Aug 24 2007

The Murder of Princess Diana

Published by at 09:08 under Misc. Luxembourg

Filmed in Luxembourg and Paris by Universal TV Limited for Lifetime Television.

(Telepic — Lifetime, Sat., Aug. 25, 9 p.m.)

diana

See the teaser!

Creating a fictionalized account of a highly suspect conspiracy theory is a tricky proposition, but 10 years after the tragic death of Princess Diana, fascination with the royal phenom shows no signs of letting up. Lifetime is counting on this sustained interest to lure auds to its salacious new original movie, “The Murder of Princess Diana,” based on the bestseller by Noel Botham.

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Filmed in Luxembourg and Paris by Universal TV Limited for Lifetime Television.

(Telepic — Lifetime, Sat., Aug. 25, 9 p.m.)

diana

See the teaser!

Creating a fictionalized account of a highly suspect conspiracy theory is a tricky proposition, but 10 years after the tragic death of Princess Diana, fascination with the royal phenom shows no signs of letting up. Lifetime is counting on this sustained interest to lure auds to its salacious new original movie, “The Murder of Princess Diana,” based on the bestseller by Noel Botham.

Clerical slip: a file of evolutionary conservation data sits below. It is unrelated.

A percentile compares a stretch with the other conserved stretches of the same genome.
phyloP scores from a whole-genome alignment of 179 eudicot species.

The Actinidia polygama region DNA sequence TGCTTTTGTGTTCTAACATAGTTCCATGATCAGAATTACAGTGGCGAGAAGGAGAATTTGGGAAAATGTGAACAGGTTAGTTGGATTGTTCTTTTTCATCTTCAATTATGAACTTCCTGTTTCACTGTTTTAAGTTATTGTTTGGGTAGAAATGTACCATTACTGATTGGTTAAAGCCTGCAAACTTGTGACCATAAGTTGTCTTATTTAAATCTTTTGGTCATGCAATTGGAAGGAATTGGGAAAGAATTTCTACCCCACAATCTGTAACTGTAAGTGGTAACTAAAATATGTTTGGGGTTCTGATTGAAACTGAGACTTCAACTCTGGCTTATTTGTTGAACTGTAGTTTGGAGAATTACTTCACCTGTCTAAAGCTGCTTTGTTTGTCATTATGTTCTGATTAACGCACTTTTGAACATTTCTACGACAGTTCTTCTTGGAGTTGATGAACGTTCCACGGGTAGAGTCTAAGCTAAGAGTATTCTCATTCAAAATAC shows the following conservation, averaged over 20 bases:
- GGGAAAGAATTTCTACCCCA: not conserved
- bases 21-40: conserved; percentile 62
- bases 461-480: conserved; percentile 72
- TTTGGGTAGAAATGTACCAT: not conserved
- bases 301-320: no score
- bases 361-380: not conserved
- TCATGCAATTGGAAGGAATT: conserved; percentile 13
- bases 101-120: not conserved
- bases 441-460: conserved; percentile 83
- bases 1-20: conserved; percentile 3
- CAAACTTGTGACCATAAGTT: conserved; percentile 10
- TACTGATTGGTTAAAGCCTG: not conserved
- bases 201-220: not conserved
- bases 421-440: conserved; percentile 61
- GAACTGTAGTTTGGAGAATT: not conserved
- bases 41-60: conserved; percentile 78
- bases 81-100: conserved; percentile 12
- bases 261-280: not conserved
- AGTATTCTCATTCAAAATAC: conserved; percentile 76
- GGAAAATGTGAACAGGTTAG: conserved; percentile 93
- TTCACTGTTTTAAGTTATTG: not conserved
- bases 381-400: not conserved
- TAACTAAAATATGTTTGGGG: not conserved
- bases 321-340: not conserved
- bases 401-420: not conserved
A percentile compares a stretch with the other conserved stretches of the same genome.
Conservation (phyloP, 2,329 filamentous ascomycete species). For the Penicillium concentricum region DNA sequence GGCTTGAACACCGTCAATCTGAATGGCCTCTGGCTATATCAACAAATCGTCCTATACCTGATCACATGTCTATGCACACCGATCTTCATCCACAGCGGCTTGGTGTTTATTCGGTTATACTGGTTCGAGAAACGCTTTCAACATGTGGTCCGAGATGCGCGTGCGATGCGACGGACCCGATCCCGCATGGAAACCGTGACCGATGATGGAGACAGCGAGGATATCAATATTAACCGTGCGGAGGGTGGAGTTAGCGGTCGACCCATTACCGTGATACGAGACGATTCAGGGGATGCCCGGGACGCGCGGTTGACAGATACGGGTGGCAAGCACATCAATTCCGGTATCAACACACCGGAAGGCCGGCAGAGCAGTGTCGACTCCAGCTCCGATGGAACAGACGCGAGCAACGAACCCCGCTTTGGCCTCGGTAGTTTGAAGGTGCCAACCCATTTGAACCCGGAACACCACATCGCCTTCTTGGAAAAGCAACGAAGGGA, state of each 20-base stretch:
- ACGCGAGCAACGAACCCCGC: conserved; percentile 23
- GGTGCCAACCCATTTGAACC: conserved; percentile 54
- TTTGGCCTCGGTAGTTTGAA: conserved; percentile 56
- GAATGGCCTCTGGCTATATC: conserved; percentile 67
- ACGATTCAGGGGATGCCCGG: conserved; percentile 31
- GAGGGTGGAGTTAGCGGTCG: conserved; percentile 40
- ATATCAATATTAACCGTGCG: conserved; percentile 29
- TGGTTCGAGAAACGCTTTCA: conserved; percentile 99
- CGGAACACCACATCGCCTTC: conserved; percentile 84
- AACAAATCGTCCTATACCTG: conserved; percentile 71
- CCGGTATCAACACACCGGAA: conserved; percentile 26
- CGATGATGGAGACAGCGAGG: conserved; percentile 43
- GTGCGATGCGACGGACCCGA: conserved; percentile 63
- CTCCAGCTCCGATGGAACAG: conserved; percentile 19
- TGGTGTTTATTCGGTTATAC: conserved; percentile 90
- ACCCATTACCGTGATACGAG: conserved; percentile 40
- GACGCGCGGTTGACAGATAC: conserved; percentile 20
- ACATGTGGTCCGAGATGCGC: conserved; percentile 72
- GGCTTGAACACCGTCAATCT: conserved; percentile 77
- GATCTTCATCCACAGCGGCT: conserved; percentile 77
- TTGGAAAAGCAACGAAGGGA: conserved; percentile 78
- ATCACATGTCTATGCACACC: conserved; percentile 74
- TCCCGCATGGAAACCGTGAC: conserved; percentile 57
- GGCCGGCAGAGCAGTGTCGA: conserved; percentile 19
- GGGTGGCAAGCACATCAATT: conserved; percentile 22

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5 responses so far

5 Responses to “The Murder of Princess Diana”

  1. filmreakteron 24 Aug 2007 at 09:08

    Pic will draw the fanatical as well as the morbidly fascinated and mildly curious, but paranoia is required to actually consider this particular account of events. Apparently, there are enough inconsistencies surrounding the Paris car accident that killed Diana, her boyfriend Dodi Al-Fayed and chauffeur Henri Paul to arouse suspicion in 31% of British citizens and warrant an inquiry by the British High Court this October. However, the evidence presented here, albeit in a slickly produced and earnestly acted movie, is sketchy at best.